“Imaginary Voices and Territories” was the name under which the Summer School of the University of Concepción developed on January 9 and 22, 2023. With a large audience participation and a grid of activities, the traditional activity brought together children and adults to concerts, book presentations, workshops and courses organized by university faculties and administrations.
According to estimates by the Directorate of Extension and the Art Gallery, nearly 100,500 people attended some of the events organized on the Chillán, Los Ángeles and Concepción campuses.
In total, 45 talks, 74 workshops and 26 courses were held, as well as 35 postgraduate courses. Five exhibitions were also inaugurated at the Casa del Arte, which will remain open until March and which has brought together the Pinacoteca’s collection with the works of important artists from the region. Likewise, as part of the Summer School, the International Book Fair, organized by the University of Concepción with funding from the Regional Government, and a series of concerts and artistic presentations took place in the open spaces of the three campuses.
Among the activities that gathered the largest number of people, with more than 42,000 participants in total, were the concerts of the Symphony Orchestra, theater performances and the presentation of Los Jaivas at the forum of the Universidad de Concepción. The Orchestra opened the big events on Friday 13 January and followed the “Población Esperanza” shows and the children’s theater with “2070, the latest documentary on animals”, by the La Otra Zapatilla company.
Carolina Aguilera, “La Canarito”; she dances with “Ay de mi Violeta”, by the Calaucalis Company, the Biobío award in 100 words and the UdeC Law Big Band. Meanwhile, the Los Jaivas group held concerts on the three campuses of the University: on January 19 in Los Angeles, on January 20 in Chillán – in front of more than 5,000 people – and on Saturday 21 in Concepción.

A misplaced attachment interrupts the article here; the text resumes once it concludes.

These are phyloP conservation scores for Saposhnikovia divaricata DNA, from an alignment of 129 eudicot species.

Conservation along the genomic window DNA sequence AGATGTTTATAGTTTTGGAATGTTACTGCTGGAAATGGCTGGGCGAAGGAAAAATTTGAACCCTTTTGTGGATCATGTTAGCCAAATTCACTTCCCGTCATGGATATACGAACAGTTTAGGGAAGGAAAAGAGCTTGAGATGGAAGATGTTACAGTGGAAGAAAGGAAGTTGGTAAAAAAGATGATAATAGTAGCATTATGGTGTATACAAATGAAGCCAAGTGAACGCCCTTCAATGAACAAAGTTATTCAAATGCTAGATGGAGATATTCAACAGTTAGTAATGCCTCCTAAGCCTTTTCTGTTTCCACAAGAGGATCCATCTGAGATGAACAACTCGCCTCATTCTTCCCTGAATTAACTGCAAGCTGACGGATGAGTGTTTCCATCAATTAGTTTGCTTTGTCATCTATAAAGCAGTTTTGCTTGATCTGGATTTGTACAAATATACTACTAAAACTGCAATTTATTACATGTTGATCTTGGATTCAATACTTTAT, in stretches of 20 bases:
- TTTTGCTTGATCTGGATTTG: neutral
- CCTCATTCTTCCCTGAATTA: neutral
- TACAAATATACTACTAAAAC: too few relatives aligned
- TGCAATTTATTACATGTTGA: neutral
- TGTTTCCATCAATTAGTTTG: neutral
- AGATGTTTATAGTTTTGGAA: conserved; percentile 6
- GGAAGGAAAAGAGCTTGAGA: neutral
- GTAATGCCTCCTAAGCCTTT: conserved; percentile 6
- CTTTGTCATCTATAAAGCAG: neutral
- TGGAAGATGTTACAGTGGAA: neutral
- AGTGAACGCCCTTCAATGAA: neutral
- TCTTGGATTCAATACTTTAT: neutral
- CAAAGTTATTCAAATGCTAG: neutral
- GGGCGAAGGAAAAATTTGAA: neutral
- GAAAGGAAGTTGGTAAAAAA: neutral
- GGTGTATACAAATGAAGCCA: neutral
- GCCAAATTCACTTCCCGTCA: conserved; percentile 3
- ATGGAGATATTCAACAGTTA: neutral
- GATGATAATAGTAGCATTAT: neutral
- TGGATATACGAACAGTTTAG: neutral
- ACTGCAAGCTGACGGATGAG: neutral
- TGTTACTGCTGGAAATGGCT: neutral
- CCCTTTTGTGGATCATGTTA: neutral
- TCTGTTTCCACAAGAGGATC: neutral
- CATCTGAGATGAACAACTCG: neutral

The director of the Extension and the Art Gallery, Rodrigo Piracés González, commented on the good results of the call made by the University. “We are impressed by the enthusiasm with which the public has responded; More people came than we thought we had. I think one of the reasons has to do with attending events in person after the pandemic and also feeling welcomed on campuses, as spaces of urban coexistence. Many families came to see the shows, to walk around the campus and to buy books”.
Academic events and FILB
One of the focuses of the Summer School is the meetings of researchers from various disciplines, as well as the connection of the university community with the campus. In this framework, the UdeC hosted the “Congress of Public Libraries”, which had international guests to talk about the promotion of reading in a context of technological transformations and the meeting of the Alumni of the UdeC, which brought together more than one hundred alumni on the Concepción Campus.
Another of the exceptional activities that took place as part of the Summer School and that massively brought together the public was the Biobío International Book Fair (FILB), which for 10 days brought together more than 100 authors and 200 houses publishers. According to the organization’s estimates, 40,000 people visited the fairgrounds, located in the central lawn of the University of Concepción. Prominent authors included writer Hernán Rivera Letelier and historian Gabriel Salazar Vergara.
Open exhibitions and campuses
For its part, the Casa del Arte has inaugurated five exhibitions: “Song for my dead forest” by Sandra Santander, “Intervention of the Colonial Collection”, curated by María Pavés Carvajal, “Coastal Zone”, from the Biennale of art and science , “The images of Escámez”, edited by Javier Ramírez Hinrichsen and “Dialogues and Imaginaries”, edited by Samuel Quiroga Soto.
The exhibitions were inaugurated on January 13 and will remain open until February 27, in the case of “Intervention of the colonial collection”, “Escámez’s images” and “Imaginary dialogues”, and until March 5 for “I sing for my forest morta” and “Coastal Zone.” Until the closure of the Summer School, a total of 3,200 people attended the exhibits.
On the Chillán and Los Ángeles campuses, this edition of the event also marked a milestone in terms of audiences: in the case of Chillán, 10,000 people gathered around the artistic activities and workshops, while in Los Ángeles there were around 5,500 people. “It’s very important to us, and in Chillán the organizers told us that the public was waiting for what will happen next summer. We believe a milestone has been planted that we will need to continue to replicate in the coming years,” said Piracés.
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